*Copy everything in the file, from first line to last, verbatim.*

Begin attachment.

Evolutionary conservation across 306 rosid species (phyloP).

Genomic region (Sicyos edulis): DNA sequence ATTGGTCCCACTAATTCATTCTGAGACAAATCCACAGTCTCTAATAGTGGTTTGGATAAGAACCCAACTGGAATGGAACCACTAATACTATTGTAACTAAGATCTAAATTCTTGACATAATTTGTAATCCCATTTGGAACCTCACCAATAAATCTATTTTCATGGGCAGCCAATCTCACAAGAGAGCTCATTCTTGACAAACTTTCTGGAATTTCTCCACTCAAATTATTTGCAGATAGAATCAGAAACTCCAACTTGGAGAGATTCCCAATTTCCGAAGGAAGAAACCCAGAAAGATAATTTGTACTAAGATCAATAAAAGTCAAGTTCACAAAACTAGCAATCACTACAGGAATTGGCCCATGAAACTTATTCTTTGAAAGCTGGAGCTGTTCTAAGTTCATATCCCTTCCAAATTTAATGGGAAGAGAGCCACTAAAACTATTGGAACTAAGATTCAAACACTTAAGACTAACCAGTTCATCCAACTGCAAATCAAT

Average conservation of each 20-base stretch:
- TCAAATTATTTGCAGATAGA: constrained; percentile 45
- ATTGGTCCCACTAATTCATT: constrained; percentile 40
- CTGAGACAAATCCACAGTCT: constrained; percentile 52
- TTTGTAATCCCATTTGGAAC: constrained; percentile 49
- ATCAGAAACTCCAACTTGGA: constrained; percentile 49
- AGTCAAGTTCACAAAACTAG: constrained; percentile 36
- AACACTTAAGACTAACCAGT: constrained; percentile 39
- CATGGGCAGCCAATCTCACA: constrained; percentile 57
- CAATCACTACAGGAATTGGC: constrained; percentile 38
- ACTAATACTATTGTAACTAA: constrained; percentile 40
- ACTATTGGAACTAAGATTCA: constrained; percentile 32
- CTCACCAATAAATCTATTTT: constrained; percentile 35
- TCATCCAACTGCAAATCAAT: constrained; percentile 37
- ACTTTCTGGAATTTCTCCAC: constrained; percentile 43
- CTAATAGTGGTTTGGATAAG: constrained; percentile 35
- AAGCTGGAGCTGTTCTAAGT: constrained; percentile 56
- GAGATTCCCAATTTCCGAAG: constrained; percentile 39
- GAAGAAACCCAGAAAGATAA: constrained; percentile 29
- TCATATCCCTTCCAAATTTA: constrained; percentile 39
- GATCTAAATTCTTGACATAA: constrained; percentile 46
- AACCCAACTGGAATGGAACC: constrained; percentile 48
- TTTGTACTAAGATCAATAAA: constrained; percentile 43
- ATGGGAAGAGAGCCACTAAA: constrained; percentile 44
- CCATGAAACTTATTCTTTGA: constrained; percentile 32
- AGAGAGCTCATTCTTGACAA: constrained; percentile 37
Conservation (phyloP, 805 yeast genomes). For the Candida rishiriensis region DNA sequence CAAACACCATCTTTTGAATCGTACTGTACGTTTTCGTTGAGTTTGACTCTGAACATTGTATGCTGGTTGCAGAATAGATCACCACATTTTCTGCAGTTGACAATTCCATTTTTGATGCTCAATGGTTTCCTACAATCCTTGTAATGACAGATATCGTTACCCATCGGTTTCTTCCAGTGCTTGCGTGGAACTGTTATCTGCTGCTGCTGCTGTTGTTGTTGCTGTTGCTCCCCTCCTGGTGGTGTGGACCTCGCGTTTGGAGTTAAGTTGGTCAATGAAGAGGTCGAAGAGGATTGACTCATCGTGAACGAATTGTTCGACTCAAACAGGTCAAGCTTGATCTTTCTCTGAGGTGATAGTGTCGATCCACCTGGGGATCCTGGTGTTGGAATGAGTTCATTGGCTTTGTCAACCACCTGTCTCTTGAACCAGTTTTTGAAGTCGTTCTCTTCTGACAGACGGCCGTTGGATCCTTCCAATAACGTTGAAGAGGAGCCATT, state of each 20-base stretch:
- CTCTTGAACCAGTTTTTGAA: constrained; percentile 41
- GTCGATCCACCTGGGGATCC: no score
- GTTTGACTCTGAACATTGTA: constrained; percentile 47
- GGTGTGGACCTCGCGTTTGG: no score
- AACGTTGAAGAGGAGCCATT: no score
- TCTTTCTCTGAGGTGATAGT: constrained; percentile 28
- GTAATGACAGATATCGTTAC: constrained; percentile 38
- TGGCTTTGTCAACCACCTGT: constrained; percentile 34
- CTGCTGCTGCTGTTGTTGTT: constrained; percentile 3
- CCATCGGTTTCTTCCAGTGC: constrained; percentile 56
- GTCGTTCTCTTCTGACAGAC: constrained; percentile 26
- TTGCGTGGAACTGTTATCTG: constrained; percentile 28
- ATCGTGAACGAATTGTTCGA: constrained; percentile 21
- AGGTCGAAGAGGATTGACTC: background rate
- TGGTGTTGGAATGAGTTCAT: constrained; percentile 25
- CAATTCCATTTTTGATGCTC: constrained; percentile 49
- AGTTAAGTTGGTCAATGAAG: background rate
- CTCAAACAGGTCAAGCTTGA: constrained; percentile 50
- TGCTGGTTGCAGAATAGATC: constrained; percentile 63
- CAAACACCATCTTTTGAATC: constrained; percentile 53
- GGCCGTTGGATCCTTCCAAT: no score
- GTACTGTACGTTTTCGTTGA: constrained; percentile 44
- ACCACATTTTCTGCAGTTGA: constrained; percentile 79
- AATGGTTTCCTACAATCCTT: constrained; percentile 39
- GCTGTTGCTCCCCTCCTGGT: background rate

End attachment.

Evolutionary conservation across 306 rosid species (phyloP).

Genomic region (Sicyos edulis): DNA sequence ATTGGTCCCACTAATTCATTCTGAGACAAATCCACAGTCTCTAATAGTGGTTTGGATAAGAACCCAACTGGAATGGAACCACTAATACTATTGTAACTAAGATCTAAATTCTTGACATAATTTGTAATCCCATTTGGAACCTCACCAATAAATCTATTTTCATGGGCAGCCAATCTCACAAGAGAGCTCATTCTTGACAAACTTTCTGGAATTTCTCCACTCAAATTATTTGCAGATAGAATCAGAAACTCCAACTTGGAGAGATTCCCAATTTCCGAAGGAAGAAACCCAGAAAGATAATTTGTACTAAGATCAATAAAAGTCAAGTTCACAAAACTAGCAATCACTACAGGAATTGGCCCATGAAACTTATTCTTTGAAAGCTGGAGCTGTTCTAAGTTCATATCCCTTCCAAATTTAATGGGAAGAGAGCCACTAAAACTATTGGAACTAAGATTCAAACACTTAAGACTAACCAGTTCATCCAACTGCAAATCAAT

Average conservation of each 20-base stretch:
- TCAAATTATTTGCAGATAGA: constrained; percentile 45
- ATTGGTCCCACTAATTCATT: constrained; percentile 40
- CTGAGACAAATCCACAGTCT: constrained; percentile 52
- TTTGTAATCCCATTTGGAAC: constrained; percentile 49
- ATCAGAAACTCCAACTTGGA: constrained; percentile 49
- AGTCAAGTTCACAAAACTAG: constrained; percentile 36
- AACACTTAAGACTAACCAGT: constrained; percentile 39
- CATGGGCAGCCAATCTCACA: constrained; percentile 57
- CAATCACTACAGGAATTGGC: constrained; percentile 38
- ACTAATACTATTGTAACTAA: constrained; percentile 40
- ACTATTGGAACTAAGATTCA: constrained; percentile 32
- CTCACCAATAAATCTATTTT: constrained; percentile 35
- TCATCCAACTGCAAATCAAT: constrained; percentile 37
- ACTTTCTGGAATTTCTCCAC: constrained; percentile 43
- CTAATAGTGGTTTGGATAAG: constrained; percentile 35
- AAGCTGGAGCTGTTCTAAGT: constrained; percentile 56
- GAGATTCCCAATTTCCGAAG: constrained; percentile 39
- GAAGAAACCCAGAAAGATAA: constrained; percentile 29
- TCATATCCCTTCCAAATTTA: constrained; percentile 39
- GATCTAAATTCTTGACATAA: constrained; percentile 46
- AACCCAACTGGAATGGAACC: constrained; percentile 48
- TTTGTACTAAGATCAATAAA: constrained; percentile 43
- ATGGGAAGAGAGCCACTAAA: constrained; percentile 44
- CCATGAAACTTATTCTTTGA: constrained; percentile 32
- AGAGAGCTCATTCTTGACAA: constrained; percentile 37
Conservation (phyloP, 805 yeast genomes). For the Candida rishiriensis region DNA sequence CAAACACCATCTTTTGAATCGTACTGTACGTTTTCGTTGAGTTTGACTCTGAACATTGTATGCTGGTTGCAGAATAGATCACCACATTTTCTGCAGTTGACAATTCCATTTTTGATGCTCAATGGTTTCCTACAATCCTTGTAATGACAGATATCGTTACCCATCGGTTTCTTCCAGTGCTTGCGTGGAACTGTTATCTGCTGCTGCTGCTGTTGTTGTTGCTGTTGCTCCCCTCCTGGTGGTGTGGACCTCGCGTTTGGAGTTAAGTTGGTCAATGAAGAGGTCGAAGAGGATTGACTCATCGTGAACGAATTGTTCGACTCAAACAGGTCAAGCTTGATCTTTCTCTGAGGTGATAGTGTCGATCCACCTGGGGATCCTGGTGTTGGAATGAGTTCATTGGCTTTGTCAACCACCTGTCTCTTGAACCAGTTTTTGAAGTCGTTCTCTTCTGACAGACGGCCGTTGGATCCTTCCAATAACGTTGAAGAGGAGCCATT, state of each 20-base stretch:
- CTCTTGAACCAGTTTTTGAA: constrained; percentile 41
- GTCGATCCACCTGGGGATCC: no score
- GTTTGACTCTGAACATTGTA: constrained; percentile 47
- GGTGTGGACCTCGCGTTTGG: no score
- AACGTTGAAGAGGAGCCATT: no score
- TCTTTCTCTGAGGTGATAGT: constrained; percentile 28
- GTAATGACAGATATCGTTAC: constrained; percentile 38
- TGGCTTTGTCAACCACCTGT: constrained; percentile 34
- CTGCTGCTGCTGTTGTTGTT: constrained; percentile 3
- CCATCGGTTTCTTCCAGTGC: constrained; percentile 56
- GTCGTTCTCTTCTGACAGAC: constrained; percentile 26
- TTGCGTGGAACTGTTATCTG: constrained; percentile 28
- ATCGTGAACGAATTGTTCGA: constrained; percentile 21
- AGGTCGAAGAGGATTGACTC: background rate
- TGGTGTTGGAATGAGTTCAT: constrained; percentile 25
- CAATTCCATTTTTGATGCTC: constrained; percentile 49
- AGTTAAGTTGGTCAATGAAG: background rate
- CTCAAACAGGTCAAGCTTGA: constrained; percentile 50
- TGCTGGTTGCAGAATAGATC: constrained; percentile 63
- CAAACACCATCTTTTGAATC: constrained; percentile 53
- GGCCGTTGGATCCTTCCAAT: no score
- GTACTGTACGTTTTCGTTGA: constrained; percentile 44
- ACCACATTTTCTGCAGTTGA: constrained; percentile 79
- AATGGTTTCCTACAATCCTT: constrained; percentile 39
- GCTGTTGCTCCCCTCCTGGT: background rate